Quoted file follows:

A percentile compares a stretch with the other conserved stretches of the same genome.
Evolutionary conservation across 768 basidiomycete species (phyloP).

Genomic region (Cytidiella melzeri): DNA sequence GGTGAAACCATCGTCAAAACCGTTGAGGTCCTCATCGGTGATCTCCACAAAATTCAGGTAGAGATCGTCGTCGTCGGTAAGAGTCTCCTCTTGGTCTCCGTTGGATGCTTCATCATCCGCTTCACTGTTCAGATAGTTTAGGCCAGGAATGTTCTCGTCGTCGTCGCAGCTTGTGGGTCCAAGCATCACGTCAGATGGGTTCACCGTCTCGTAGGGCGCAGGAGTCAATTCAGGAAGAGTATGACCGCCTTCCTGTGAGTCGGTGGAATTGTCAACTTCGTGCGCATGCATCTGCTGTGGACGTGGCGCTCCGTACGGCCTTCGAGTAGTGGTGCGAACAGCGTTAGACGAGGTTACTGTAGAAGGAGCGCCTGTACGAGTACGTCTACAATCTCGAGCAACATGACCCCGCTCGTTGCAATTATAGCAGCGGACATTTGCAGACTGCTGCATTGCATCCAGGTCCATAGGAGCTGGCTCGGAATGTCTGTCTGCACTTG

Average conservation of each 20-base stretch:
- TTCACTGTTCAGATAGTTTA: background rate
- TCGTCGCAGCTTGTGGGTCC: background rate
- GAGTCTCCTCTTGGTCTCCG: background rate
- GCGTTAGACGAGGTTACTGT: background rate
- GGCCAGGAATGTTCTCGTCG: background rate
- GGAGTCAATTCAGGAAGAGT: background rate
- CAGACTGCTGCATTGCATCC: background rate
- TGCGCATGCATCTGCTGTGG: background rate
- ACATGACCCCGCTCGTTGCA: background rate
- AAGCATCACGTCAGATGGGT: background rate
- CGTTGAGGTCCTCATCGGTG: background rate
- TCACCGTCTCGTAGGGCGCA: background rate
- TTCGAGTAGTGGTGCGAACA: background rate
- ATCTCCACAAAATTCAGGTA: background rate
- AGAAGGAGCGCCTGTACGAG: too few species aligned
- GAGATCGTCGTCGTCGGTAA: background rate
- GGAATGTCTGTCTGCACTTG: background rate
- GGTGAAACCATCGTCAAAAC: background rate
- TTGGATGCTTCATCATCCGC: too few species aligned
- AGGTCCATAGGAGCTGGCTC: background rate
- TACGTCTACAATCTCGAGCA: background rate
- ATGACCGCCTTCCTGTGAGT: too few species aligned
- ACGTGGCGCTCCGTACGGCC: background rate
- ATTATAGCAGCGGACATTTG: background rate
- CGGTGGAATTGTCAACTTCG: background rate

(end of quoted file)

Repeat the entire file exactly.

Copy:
A percentile compares a stretch with the other conserved stretches of the same genome.
Evolutionary conservation across 768 basidiomycete species (phyloP).

Genomic region (Cytidiella melzeri): DNA sequence GGTGAAACCATCGTCAAAACCGTTGAGGTCCTCATCGGTGATCTCCACAAAATTCAGGTAGAGATCGTCGTCGTCGGTAAGAGTCTCCTCTTGGTCTCCGTTGGATGCTTCATCATCCGCTTCACTGTTCAGATAGTTTAGGCCAGGAATGTTCTCGTCGTCGTCGCAGCTTGTGGGTCCAAGCATCACGTCAGATGGGTTCACCGTCTCGTAGGGCGCAGGAGTCAATTCAGGAAGAGTATGACCGCCTTCCTGTGAGTCGGTGGAATTGTCAACTTCGTGCGCATGCATCTGCTGTGGACGTGGCGCTCCGTACGGCCTTCGAGTAGTGGTGCGAACAGCGTTAGACGAGGTTACTGTAGAAGGAGCGCCTGTACGAGTACGTCTACAATCTCGAGCAACATGACCCCGCTCGTTGCAATTATAGCAGCGGACATTTGCAGACTGCTGCATTGCATCCAGGTCCATAGGAGCTGGCTCGGAATGTCTGTCTGCACTTG

Average conservation of each 20-base stretch:
- TTCACTGTTCAGATAGTTTA: background rate
- TCGTCGCAGCTTGTGGGTCC: background rate
- GAGTCTCCTCTTGGTCTCCG: background rate
- GCGTTAGACGAGGTTACTGT: background rate
- GGCCAGGAATGTTCTCGTCG: background rate
- GGAGTCAATTCAGGAAGAGT: background rate
- CAGACTGCTGCATTGCATCC: background rate
- TGCGCATGCATCTGCTGTGG: background rate
- ACATGACCCCGCTCGTTGCA: background rate
- AAGCATCACGTCAGATGGGT: background rate
- CGTTGAGGTCCTCATCGGTG: background rate
- TCACCGTCTCGTAGGGCGCA: background rate
- TTCGAGTAGTGGTGCGAACA: background rate
- ATCTCCACAAAATTCAGGTA: background rate
- AGAAGGAGCGCCTGTACGAG: too few species aligned
- GAGATCGTCGTCGTCGGTAA: background rate
- GGAATGTCTGTCTGCACTTG: background rate
- GGTGAAACCATCGTCAAAAC: background rate
- TTGGATGCTTCATCATCCGC: too few species aligned
- AGGTCCATAGGAGCTGGCTC: background rate
- TACGTCTACAATCTCGAGCA: background rate
- ATGACCGCCTTCCTGTGAGT: too few species aligned
- ACGTGGCGCTCCGTACGGCC: background rate
- ATTATAGCAGCGGACATTTG: background rate
- CGGTGGAATTGTCAACTTCG: background rate